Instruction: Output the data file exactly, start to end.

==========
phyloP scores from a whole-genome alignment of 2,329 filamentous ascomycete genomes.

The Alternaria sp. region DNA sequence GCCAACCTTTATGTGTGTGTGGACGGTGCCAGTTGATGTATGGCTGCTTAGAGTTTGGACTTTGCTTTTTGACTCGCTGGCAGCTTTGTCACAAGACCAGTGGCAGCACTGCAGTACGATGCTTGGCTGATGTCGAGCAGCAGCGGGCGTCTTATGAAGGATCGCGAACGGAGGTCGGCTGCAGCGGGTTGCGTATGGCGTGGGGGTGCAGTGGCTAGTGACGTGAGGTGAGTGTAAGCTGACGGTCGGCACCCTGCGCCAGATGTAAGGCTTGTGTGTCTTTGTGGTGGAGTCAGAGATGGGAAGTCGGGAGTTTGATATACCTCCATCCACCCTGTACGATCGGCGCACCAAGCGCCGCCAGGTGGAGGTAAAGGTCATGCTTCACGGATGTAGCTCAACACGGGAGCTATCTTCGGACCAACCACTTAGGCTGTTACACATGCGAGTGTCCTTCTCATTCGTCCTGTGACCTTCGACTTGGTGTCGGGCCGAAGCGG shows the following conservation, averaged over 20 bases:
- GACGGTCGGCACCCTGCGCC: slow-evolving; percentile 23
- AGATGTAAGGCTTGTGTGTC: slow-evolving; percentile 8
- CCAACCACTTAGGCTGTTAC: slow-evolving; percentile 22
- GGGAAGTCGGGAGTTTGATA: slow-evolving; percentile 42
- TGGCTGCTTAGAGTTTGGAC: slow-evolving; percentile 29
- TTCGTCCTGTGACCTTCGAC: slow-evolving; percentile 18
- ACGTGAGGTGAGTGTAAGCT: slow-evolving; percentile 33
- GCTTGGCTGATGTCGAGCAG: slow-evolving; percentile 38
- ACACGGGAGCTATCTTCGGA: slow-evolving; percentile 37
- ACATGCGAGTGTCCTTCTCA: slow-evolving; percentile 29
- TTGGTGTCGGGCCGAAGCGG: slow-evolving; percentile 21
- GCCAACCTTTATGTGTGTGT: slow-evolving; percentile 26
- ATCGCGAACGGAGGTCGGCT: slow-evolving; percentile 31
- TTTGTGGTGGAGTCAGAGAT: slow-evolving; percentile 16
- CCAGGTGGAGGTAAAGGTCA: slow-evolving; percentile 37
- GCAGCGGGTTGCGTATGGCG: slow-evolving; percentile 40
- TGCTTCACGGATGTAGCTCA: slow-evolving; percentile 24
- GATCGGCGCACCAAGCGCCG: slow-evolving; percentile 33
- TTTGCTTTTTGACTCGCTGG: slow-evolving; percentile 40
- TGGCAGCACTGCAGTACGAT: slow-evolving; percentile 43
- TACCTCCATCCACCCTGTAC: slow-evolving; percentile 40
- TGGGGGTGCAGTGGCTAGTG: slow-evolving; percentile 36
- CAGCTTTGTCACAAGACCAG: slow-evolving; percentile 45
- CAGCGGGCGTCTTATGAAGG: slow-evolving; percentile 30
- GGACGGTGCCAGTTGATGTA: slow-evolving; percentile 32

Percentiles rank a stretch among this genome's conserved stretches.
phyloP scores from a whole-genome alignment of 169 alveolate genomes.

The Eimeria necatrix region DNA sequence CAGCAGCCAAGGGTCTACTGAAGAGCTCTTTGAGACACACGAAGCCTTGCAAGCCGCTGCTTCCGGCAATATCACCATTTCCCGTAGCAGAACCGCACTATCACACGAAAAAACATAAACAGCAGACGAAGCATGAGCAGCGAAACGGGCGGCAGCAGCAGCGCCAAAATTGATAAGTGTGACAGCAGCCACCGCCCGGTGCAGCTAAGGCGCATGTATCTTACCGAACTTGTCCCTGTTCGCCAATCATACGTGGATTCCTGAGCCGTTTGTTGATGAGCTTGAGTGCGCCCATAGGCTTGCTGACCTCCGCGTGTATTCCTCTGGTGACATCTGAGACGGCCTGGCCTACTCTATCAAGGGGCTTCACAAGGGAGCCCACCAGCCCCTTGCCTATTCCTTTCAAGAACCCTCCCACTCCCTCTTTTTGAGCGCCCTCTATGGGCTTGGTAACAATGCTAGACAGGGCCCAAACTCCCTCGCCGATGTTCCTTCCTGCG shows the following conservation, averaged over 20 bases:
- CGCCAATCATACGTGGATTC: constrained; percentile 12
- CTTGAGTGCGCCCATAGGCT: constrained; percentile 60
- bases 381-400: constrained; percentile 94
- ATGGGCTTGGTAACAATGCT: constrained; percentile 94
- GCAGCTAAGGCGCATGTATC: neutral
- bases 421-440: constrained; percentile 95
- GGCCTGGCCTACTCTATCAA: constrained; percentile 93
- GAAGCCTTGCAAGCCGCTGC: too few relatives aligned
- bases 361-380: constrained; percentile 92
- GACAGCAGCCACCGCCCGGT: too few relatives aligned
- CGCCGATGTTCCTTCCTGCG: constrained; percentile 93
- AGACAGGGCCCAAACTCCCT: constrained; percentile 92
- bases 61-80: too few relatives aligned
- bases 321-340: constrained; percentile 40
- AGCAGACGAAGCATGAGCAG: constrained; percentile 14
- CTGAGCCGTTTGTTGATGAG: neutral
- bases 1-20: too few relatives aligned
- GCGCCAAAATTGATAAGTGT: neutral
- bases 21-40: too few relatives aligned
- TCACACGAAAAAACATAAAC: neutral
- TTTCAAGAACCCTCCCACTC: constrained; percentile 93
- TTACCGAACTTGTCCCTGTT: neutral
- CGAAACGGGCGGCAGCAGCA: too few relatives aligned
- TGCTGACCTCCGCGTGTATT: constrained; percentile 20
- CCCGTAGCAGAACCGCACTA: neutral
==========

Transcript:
phyloP scores from a whole-genome alignment of 2,329 filamentous ascomycete genomes.

The Alternaria sp. region DNA sequence GCCAACCTTTATGTGTGTGTGGACGGTGCCAGTTGATGTATGGCTGCTTAGAGTTTGGACTTTGCTTTTTGACTCGCTGGCAGCTTTGTCACAAGACCAGTGGCAGCACTGCAGTACGATGCTTGGCTGATGTCGAGCAGCAGCGGGCGTCTTATGAAGGATCGCGAACGGAGGTCGGCTGCAGCGGGTTGCGTATGGCGTGGGGGTGCAGTGGCTAGTGACGTGAGGTGAGTGTAAGCTGACGGTCGGCACCCTGCGCCAGATGTAAGGCTTGTGTGTCTTTGTGGTGGAGTCAGAGATGGGAAGTCGGGAGTTTGATATACCTCCATCCACCCTGTACGATCGGCGCACCAAGCGCCGCCAGGTGGAGGTAAAGGTCATGCTTCACGGATGTAGCTCAACACGGGAGCTATCTTCGGACCAACCACTTAGGCTGTTACACATGCGAGTGTCCTTCTCATTCGTCCTGTGACCTTCGACTTGGTGTCGGGCCGAAGCGG shows the following conservation, averaged over 20 bases:
- GACGGTCGGCACCCTGCGCC: slow-evolving; percentile 23
- AGATGTAAGGCTTGTGTGTC: slow-evolving; percentile 8
- CCAACCACTTAGGCTGTTAC: slow-evolving; percentile 22
- GGGAAGTCGGGAGTTTGATA: slow-evolving; percentile 42
- TGGCTGCTTAGAGTTTGGAC: slow-evolving; percentile 29
- TTCGTCCTGTGACCTTCGAC: slow-evolving; percentile 18
- ACGTGAGGTGAGTGTAAGCT: slow-evolving; percentile 33
- GCTTGGCTGATGTCGAGCAG: slow-evolving; percentile 38
- ACACGGGAGCTATCTTCGGA: slow-evolving; percentile 37
- ACATGCGAGTGTCCTTCTCA: slow-evolving; percentile 29
- TTGGTGTCGGGCCGAAGCGG: slow-evolving; percentile 21
- GCCAACCTTTATGTGTGTGT: slow-evolving; percentile 26
- ATCGCGAACGGAGGTCGGCT: slow-evolving; percentile 31
- TTTGTGGTGGAGTCAGAGAT: slow-evolving; percentile 16
- CCAGGTGGAGGTAAAGGTCA: slow-evolving; percentile 37
- GCAGCGGGTTGCGTATGGCG: slow-evolving; percentile 40
- TGCTTCACGGATGTAGCTCA: slow-evolving; percentile 24
- GATCGGCGCACCAAGCGCCG: slow-evolving; percentile 33
- TTTGCTTTTTGACTCGCTGG: slow-evolving; percentile 40
- TGGCAGCACTGCAGTACGAT: slow-evolving; percentile 43
- TACCTCCATCCACCCTGTAC: slow-evolving; percentile 40
- TGGGGGTGCAGTGGCTAGTG: slow-evolving; percentile 36
- CAGCTTTGTCACAAGACCAG: slow-evolving; percentile 45
- CAGCGGGCGTCTTATGAAGG: slow-evolving; percentile 30
- GGACGGTGCCAGTTGATGTA: slow-evolving; percentile 32

Percentiles rank a stretch among this genome's conserved stretches.
phyloP scores from a whole-genome alignment of 169 alveolate genomes.

The Eimeria necatrix region DNA sequence CAGCAGCCAAGGGTCTACTGAAGAGCTCTTTGAGACACACGAAGCCTTGCAAGCCGCTGCTTCCGGCAATATCACCATTTCCCGTAGCAGAACCGCACTATCACACGAAAAAACATAAACAGCAGACGAAGCATGAGCAGCGAAACGGGCGGCAGCAGCAGCGCCAAAATTGATAAGTGTGACAGCAGCCACCGCCCGGTGCAGCTAAGGCGCATGTATCTTACCGAACTTGTCCCTGTTCGCCAATCATACGTGGATTCCTGAGCCGTTTGTTGATGAGCTTGAGTGCGCCCATAGGCTTGCTGACCTCCGCGTGTATTCCTCTGGTGACATCTGAGACGGCCTGGCCTACTCTATCAAGGGGCTTCACAAGGGAGCCCACCAGCCCCTTGCCTATTCCTTTCAAGAACCCTCCCACTCCCTCTTTTTGAGCGCCCTCTATGGGCTTGGTAACAATGCTAGACAGGGCCCAAACTCCCTCGCCGATGTTCCTTCCTGCG shows the following conservation, averaged over 20 bases:
- CGCCAATCATACGTGGATTC: constrained; percentile 12
- CTTGAGTGCGCCCATAGGCT: constrained; percentile 60
- bases 381-400: constrained; percentile 94
- ATGGGCTTGGTAACAATGCT: constrained; percentile 94
- GCAGCTAAGGCGCATGTATC: neutral
- bases 421-440: constrained; percentile 95
- GGCCTGGCCTACTCTATCAA: constrained; percentile 93
- GAAGCCTTGCAAGCCGCTGC: too few relatives aligned
- bases 361-380: constrained; percentile 92
- GACAGCAGCCACCGCCCGGT: too few relatives aligned
- CGCCGATGTTCCTTCCTGCG: constrained; percentile 93
- AGACAGGGCCCAAACTCCCT: constrained; percentile 92
- bases 61-80: too few relatives aligned
- bases 321-340: constrained; percentile 40
- AGCAGACGAAGCATGAGCAG: constrained; percentile 14
- CTGAGCCGTTTGTTGATGAG: neutral
- bases 1-20: too few relatives aligned
- GCGCCAAAATTGATAAGTGT: neutral
- bases 21-40: too few relatives aligned
- TCACACGAAAAAACATAAAC: neutral
- TTTCAAGAACCCTCCCACTC: constrained; percentile 93
- TTACCGAACTTGTCCCTGTT: neutral
- CGAAACGGGCGGCAGCAGCA: too few relatives aligned
- TGCTGACCTCCGCGTGTATT: constrained; percentile 20
- CCCGTAGCAGAACCGCACTA: neutral